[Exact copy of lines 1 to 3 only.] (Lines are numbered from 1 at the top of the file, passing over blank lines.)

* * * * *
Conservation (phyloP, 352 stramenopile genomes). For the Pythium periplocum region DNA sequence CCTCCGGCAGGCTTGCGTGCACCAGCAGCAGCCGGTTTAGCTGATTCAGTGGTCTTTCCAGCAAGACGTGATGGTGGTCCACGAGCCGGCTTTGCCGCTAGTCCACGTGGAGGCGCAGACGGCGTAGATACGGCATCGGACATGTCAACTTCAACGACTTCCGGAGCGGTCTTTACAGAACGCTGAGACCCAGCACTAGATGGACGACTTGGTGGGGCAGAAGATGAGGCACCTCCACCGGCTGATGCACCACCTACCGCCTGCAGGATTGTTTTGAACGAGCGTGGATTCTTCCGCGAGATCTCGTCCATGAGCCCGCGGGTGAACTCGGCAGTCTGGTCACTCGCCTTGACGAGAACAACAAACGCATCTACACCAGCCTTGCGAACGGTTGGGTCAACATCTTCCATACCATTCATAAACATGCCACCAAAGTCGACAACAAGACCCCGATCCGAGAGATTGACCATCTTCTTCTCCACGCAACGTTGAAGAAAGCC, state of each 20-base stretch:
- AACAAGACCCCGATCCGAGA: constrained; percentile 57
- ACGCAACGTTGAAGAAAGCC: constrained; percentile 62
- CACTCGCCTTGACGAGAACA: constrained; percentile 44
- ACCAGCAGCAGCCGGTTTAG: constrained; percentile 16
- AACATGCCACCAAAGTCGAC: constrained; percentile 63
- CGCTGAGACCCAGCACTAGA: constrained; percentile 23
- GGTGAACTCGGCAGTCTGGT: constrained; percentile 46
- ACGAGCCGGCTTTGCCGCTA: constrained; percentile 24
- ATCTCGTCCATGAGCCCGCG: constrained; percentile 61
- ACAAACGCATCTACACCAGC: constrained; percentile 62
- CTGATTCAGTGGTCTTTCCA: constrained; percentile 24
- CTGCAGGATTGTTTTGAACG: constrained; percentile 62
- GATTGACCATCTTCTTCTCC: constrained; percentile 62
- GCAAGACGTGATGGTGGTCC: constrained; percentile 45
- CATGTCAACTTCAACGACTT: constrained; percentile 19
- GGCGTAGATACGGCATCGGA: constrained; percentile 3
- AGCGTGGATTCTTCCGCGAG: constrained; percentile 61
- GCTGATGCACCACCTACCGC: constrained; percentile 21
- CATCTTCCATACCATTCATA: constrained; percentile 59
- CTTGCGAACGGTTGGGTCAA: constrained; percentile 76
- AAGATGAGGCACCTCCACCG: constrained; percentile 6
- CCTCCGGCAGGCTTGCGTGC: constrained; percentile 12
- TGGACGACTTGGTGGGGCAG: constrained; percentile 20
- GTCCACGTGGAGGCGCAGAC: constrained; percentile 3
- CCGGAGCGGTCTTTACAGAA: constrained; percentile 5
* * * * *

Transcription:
Conservation (phyloP, 352 stramenopile genomes). For the Pythium periplocum region DNA sequence CCTCCGGCAGGCTTGCGTGCACCAGCAGCAGCCGGTTTAGCTGATTCAGTGGTCTTTCCAGCAAGACGTGATGGTGGTCCACGAGCCGGCTTTGCCGCTAGTCCACGTGGAGGCGCAGACGGCGTAGATACGGCATCGGACATGTCAACTTCAACGACTTCCGGAGCGGTCTTTACAGAACGCTGAGACCCAGCACTAGATGGACGACTTGGTGGGGCAGAAGATGAGGCACCTCCACCGGCTGATGCACCACCTACCGCCTGCAGGATTGTTTTGAACGAGCGTGGATTCTTCCGCGAGATCTCGTCCATGAGCCCGCGGGTGAACTCGGCAGTCTGGTCACTCGCCTTGACGAGAACAACAAACGCATCTACACCAGCCTTGCGAACGGTTGGGTCAACATCTTCCATACCATTCATAAACATGCCACCAAAGTCGACAACAAGACCCCGATCCGAGAGATTGACCATCTTCTTCTCCACGCAACGTTGAAGAAAGCC, state of each 20-base stretch:
- AACAAGACCCCGATCCGAGA: constrained; percentile 57
- ACGCAACGTTGAAGAAAGCC: constrained; percentile 62